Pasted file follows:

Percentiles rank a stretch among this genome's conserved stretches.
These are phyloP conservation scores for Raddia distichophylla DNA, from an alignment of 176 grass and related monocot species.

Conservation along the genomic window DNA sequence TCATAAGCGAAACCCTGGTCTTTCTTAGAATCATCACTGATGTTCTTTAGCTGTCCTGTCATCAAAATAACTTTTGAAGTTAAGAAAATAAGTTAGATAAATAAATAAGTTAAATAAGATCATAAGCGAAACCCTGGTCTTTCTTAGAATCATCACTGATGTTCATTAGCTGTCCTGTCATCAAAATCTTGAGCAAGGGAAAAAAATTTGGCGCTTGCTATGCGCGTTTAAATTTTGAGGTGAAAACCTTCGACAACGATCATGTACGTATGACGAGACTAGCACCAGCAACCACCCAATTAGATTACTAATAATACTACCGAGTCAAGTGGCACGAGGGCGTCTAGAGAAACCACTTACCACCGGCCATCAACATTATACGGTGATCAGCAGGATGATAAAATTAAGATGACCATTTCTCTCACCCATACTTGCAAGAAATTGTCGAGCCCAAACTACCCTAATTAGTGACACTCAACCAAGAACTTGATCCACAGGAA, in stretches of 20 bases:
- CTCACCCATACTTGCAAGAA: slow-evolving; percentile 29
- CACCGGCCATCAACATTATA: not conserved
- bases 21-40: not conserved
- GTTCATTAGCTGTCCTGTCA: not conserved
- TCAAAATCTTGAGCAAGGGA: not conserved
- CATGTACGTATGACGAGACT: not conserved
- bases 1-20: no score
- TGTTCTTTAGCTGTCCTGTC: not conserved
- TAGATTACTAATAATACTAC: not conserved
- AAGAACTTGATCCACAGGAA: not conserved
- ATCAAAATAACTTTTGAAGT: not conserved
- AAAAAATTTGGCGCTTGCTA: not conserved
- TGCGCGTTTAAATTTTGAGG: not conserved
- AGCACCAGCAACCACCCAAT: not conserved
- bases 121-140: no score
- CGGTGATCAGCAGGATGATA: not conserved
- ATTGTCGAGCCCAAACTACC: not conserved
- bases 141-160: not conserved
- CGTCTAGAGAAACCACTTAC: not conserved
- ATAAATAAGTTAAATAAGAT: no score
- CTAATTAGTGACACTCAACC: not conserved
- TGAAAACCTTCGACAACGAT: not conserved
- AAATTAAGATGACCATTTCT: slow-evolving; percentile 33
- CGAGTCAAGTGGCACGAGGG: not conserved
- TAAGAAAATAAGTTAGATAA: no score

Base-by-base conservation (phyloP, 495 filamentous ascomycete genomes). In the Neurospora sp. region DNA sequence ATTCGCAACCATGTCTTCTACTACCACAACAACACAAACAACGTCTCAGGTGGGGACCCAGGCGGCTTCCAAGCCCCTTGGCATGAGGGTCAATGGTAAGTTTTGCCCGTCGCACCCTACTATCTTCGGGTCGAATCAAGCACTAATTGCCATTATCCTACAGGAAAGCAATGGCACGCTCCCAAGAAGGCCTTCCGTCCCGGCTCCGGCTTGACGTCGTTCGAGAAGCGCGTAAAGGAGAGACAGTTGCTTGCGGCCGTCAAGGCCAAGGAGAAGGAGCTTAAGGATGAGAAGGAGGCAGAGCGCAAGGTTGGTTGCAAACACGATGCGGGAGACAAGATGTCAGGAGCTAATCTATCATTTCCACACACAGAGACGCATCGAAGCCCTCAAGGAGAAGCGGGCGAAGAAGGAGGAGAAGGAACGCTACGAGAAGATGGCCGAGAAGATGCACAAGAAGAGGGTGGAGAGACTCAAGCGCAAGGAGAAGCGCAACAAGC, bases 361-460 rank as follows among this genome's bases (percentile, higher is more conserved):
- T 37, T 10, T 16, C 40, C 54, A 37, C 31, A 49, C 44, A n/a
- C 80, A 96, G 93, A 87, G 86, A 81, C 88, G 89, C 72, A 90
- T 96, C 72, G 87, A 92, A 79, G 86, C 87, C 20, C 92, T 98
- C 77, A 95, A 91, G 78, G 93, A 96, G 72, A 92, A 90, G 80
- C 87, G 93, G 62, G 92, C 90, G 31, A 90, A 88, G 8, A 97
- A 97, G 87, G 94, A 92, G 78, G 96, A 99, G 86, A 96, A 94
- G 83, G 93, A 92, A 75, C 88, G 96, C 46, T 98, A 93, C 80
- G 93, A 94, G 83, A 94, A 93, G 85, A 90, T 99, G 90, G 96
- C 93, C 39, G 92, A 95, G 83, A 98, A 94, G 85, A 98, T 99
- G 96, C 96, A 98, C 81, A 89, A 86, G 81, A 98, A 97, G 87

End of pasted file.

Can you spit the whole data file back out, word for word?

Percentiles rank a stretch among this genome's conserved stretches.
These are phyloP conservation scores for Raddia distichophylla DNA, from an alignment of 176 grass and related monocot species.

Conservation along the genomic window DNA sequence TCATAAGCGAAACCCTGGTCTTTCTTAGAATCATCACTGATGTTCTTTAGCTGTCCTGTCATCAAAATAACTTTTGAAGTTAAGAAAATAAGTTAGATAAATAAATAAGTTAAATAAGATCATAAGCGAAACCCTGGTCTTTCTTAGAATCATCACTGATGTTCATTAGCTGTCCTGTCATCAAAATCTTGAGCAAGGGAAAAAAATTTGGCGCTTGCTATGCGCGTTTAAATTTTGAGGTGAAAACCTTCGACAACGATCATGTACGTATGACGAGACTAGCACCAGCAACCACCCAATTAGATTACTAATAATACTACCGAGTCAAGTGGCACGAGGGCGTCTAGAGAAACCACTTACCACCGGCCATCAACATTATACGGTGATCAGCAGGATGATAAAATTAAGATGACCATTTCTCTCACCCATACTTGCAAGAAATTGTCGAGCCCAAACTACCCTAATTAGTGACACTCAACCAAGAACTTGATCCACAGGAA, in stretches of 20 bases:
- CTCACCCATACTTGCAAGAA: slow-evolving; percentile 29
- CACCGGCCATCAACATTATA: not conserved
- bases 21-40: not conserved
- GTTCATTAGCTGTCCTGTCA: not conserved
- TCAAAATCTTGAGCAAGGGA: not conserved
- CATGTACGTATGACGAGACT: not conserved
- bases 1-20: no score
- TGTTCTTTAGCTGTCCTGTC: not conserved
- TAGATTACTAATAATACTAC: not conserved
- AAGAACTTGATCCACAGGAA: not conserved
- ATCAAAATAACTTTTGAAGT: not conserved
- AAAAAATTTGGCGCTTGCTA: not conserved
- TGCGCGTTTAAATTTTGAGG: not conserved
- AGCACCAGCAACCACCCAAT: not conserved
- bases 121-140: no score
- CGGTGATCAGCAGGATGATA: not conserved
- ATTGTCGAGCCCAAACTACC: not conserved
- bases 141-160: not conserved
- CGTCTAGAGAAACCACTTAC: not conserved
- ATAAATAAGTTAAATAAGAT: no score
- CTAATTAGTGACACTCAACC: not conserved
- TGAAAACCTTCGACAACGAT: not conserved
- AAATTAAGATGACCATTTCT: slow-evolving; percentile 33
- CGAGTCAAGTGGCACGAGGG: not conserved
- TAAGAAAATAAGTTAGATAA: no score

Base-by-base conservation (phyloP, 495 filamentous ascomycete genomes). In the Neurospora sp. region DNA sequence ATTCGCAACCATGTCTTCTACTACCACAACAACACAAACAACGTCTCAGGTGGGGACCCAGGCGGCTTCCAAGCCCCTTGGCATGAGGGTCAATGGTAAGTTTTGCCCGTCGCACCCTACTATCTTCGGGTCGAATCAAGCACTAATTGCCATTATCCTACAGGAAAGCAATGGCACGCTCCCAAGAAGGCCTTCCGTCCCGGCTCCGGCTTGACGTCGTTCGAGAAGCGCGTAAAGGAGAGACAGTTGCTTGCGGCCGTCAAGGCCAAGGAGAAGGAGCTTAAGGATGAGAAGGAGGCAGAGCGCAAGGTTGGTTGCAAACACGATGCGGGAGACAAGATGTCAGGAGCTAATCTATCATTTCCACACACAGAGACGCATCGAAGCCCTCAAGGAGAAGCGGGCGAAGAAGGAGGAGAAGGAACGCTACGAGAAGATGGCCGAGAAGATGCACAAGAAGAGGGTGGAGAGACTCAAGCGCAAGGAGAAGCGCAACAAGC, bases 361-460 rank as follows among this genome's bases (percentile, higher is more conserved):
- T 37, T 10, T 16, C 40, C 54, A 37, C 31, A 49, C 44, A n/a
- C 80, A 96, G 93, A 87, G 86, A 81, C 88, G 89, C 72, A 90
- T 96, C 72, G 87, A 92, A 79, G 86, C 87, C 20, C 92, T 98
- C 77, A 95, A 91, G 78, G 93, A 96, G 72, A 92, A 90, G 80
- C 87, G 93, G 62, G 92, C 90, G 31, A 90, A 88, G 8, A 97
- A 97, G 87, G 94, A 92, G 78, G 96, A 99, G 86, A 96, A 94
- G 83, G 93, A 92, A 75, C 88, G 96, C 46, T 98, A 93, C 80
- G 93, A 94, G 83, A 94, A 93, G 85, A 90, T 99, G 90, G 96
- C 93, C 39, G 92, A 95, G 83, A 98, A 94, G 85, A 98, T 99
- G 96, C 96, A 98, C 81, A 89, A 86, G 81, A 98, A 97, G 87